Surfer paddles 30 miles for charity
A world beating surfer has conquered a marathon challenge with a difference by dodging tankers, trawlers and an oil rig to paddle from Northern Ireland to Scotland.
Al Mennie, who has ridden some of the largest waves on record, struggled through fierce currents, over 30 miles of sea for nine hours and 25 minutes, before making landfall on the Isle of Islay.
The big wave surfer set off from the Giant's Causeway in the dark at 6.30am on Tuesday.
"When I got to the rocks I lay down for five minutes and said to myself 'right, you are not getting out of the water until you get to Islay'," he said.
"But it was really tough, tougher than I expected. It was very demotivating at times.
"The final stretch of three miles was the toughest. I could see the cliffs but the current wouldn't let me get to them. Then when I finally broke through, the current sucked me westerly and almost sent me past the end of the island."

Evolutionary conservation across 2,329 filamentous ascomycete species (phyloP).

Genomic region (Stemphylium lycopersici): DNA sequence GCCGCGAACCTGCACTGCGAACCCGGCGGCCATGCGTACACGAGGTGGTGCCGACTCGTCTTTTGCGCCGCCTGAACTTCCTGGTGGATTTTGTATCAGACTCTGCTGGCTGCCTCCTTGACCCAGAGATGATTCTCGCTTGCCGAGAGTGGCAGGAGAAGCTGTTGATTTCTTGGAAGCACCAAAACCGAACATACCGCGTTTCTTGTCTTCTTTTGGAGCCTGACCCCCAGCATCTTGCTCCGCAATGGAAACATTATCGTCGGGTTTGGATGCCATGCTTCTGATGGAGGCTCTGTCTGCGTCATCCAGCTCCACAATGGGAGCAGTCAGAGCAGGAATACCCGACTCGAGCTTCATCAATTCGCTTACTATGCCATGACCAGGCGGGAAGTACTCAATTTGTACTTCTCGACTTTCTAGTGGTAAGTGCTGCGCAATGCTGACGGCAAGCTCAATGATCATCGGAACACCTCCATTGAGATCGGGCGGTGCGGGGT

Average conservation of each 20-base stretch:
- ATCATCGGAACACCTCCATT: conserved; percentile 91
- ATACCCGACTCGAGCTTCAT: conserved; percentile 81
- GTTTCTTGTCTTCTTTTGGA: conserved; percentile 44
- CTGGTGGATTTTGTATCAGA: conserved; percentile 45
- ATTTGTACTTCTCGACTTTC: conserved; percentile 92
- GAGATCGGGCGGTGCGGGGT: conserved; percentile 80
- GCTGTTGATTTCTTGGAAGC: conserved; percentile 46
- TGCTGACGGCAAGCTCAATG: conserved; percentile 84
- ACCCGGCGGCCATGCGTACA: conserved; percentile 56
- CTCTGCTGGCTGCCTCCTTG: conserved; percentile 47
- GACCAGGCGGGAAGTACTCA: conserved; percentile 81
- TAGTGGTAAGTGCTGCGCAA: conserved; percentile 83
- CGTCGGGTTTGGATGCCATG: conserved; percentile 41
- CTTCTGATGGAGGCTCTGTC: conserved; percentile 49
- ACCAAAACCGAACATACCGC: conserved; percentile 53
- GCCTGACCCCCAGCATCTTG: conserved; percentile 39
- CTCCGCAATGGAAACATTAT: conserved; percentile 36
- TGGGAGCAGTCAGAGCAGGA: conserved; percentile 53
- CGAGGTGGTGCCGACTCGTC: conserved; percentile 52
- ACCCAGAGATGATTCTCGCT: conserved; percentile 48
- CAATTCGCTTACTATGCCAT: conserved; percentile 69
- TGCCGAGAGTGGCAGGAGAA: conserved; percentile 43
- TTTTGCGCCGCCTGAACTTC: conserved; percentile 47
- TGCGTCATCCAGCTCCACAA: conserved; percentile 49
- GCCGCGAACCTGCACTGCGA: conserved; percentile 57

In training, Mennie had paddled 23 miles in a time of five hours. Blessed with good weather but choppy seas, the journey along the edge of the North Channel and North Atlantic saw him do the first 12 miles at an average speed of four mph before he ran into trouble.
"It was like hitting a brick wall. Hours four to seven all blended together and I covered very little distance as the currents and tides tried to stop me. My speed dropped to 1.6mph on average at times due to the currents coming at me from different directions," he said. "I was passed by a Danish tanker, several commercial trawlers and an oil rig."
Mennie's successful voyage can now go alongside his surfing exploits which have seen him ride record breaking waves off California, Ireland and Portugal and negotiating huge breakers up to 90ft high.
The charity endurance test raised money for the Northern Ireland Chest Heart and Stroke organisation.